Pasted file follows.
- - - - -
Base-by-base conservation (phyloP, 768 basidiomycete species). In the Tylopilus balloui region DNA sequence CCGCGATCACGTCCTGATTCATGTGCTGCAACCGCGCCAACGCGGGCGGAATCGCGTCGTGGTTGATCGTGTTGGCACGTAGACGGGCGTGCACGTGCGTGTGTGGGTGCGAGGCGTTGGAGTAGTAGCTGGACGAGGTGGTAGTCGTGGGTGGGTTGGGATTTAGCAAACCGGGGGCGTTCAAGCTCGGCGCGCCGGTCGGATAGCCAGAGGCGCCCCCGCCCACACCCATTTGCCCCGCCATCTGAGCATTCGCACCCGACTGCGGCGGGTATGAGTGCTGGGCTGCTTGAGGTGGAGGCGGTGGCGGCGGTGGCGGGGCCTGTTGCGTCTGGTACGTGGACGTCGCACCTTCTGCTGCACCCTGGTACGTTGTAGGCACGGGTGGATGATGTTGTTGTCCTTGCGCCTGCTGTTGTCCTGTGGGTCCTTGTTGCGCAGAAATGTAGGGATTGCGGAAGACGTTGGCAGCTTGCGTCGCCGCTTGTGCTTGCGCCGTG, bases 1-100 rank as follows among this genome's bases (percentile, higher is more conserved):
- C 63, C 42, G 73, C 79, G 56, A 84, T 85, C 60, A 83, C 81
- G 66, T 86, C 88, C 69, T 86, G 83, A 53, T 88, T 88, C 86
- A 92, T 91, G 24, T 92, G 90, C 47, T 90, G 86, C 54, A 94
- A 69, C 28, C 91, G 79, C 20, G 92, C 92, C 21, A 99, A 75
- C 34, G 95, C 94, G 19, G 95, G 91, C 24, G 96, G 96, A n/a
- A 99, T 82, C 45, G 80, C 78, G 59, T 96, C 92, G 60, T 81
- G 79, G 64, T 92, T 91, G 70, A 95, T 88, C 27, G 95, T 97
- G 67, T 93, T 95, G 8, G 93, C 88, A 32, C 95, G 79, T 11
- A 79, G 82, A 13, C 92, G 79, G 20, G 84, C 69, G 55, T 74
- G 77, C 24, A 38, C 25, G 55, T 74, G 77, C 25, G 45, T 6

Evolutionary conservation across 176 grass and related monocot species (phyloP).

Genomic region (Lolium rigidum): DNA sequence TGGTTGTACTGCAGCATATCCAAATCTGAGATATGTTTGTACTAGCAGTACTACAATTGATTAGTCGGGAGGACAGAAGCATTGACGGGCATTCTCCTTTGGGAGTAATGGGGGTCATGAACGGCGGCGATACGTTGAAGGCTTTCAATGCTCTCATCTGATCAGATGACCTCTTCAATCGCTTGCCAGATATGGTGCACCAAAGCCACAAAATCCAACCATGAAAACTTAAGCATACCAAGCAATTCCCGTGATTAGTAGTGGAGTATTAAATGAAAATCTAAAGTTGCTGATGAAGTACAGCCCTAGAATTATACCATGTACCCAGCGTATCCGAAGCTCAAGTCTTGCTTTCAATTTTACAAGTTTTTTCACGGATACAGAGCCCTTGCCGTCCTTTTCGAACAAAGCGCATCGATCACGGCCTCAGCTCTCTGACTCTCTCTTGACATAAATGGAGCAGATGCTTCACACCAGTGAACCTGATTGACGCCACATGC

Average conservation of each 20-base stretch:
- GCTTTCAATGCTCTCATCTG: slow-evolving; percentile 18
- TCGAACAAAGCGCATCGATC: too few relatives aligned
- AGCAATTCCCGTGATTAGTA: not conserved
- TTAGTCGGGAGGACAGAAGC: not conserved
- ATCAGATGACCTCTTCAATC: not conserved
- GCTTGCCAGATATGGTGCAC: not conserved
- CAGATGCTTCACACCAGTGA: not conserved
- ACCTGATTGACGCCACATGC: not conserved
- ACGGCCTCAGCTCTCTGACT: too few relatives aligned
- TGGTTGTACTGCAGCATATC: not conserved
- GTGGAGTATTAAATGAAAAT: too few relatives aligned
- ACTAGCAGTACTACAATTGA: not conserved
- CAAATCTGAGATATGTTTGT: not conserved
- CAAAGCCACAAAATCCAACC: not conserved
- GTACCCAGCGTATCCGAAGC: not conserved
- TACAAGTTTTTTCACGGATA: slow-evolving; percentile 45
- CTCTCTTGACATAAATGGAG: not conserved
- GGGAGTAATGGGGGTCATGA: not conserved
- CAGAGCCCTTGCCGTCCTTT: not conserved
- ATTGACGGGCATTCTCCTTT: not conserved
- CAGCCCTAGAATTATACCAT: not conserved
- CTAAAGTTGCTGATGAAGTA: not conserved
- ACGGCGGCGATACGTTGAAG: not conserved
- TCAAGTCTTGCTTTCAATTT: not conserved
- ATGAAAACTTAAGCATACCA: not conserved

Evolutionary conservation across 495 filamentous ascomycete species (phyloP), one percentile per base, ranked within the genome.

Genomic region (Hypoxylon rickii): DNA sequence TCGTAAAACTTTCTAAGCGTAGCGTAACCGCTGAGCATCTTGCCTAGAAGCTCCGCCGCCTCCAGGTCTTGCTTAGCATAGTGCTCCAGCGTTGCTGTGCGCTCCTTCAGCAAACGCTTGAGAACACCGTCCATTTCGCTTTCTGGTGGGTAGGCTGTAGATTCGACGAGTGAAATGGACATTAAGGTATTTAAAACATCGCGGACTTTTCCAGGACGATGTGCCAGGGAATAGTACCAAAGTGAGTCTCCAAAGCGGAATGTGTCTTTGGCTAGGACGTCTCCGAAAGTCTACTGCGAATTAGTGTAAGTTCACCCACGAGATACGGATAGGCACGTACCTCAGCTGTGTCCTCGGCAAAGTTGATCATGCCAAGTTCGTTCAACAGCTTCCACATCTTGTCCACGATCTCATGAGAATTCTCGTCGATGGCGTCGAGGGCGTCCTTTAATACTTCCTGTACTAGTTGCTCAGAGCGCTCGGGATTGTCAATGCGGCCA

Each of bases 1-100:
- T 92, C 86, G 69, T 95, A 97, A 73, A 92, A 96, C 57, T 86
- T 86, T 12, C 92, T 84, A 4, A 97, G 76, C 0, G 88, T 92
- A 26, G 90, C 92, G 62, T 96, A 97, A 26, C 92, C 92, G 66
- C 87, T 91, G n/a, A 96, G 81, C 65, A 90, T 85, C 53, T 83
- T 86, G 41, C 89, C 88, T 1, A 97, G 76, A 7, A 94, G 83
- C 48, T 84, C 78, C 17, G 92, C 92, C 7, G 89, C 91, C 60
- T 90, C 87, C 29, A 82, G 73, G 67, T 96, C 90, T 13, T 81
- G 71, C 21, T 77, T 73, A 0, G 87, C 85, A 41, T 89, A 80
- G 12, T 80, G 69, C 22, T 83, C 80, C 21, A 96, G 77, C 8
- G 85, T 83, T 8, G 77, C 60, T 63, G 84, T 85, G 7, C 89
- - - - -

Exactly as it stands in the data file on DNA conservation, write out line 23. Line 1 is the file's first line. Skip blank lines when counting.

- ACGGCCTCAGCTCTCTGACT: too few relatives aligned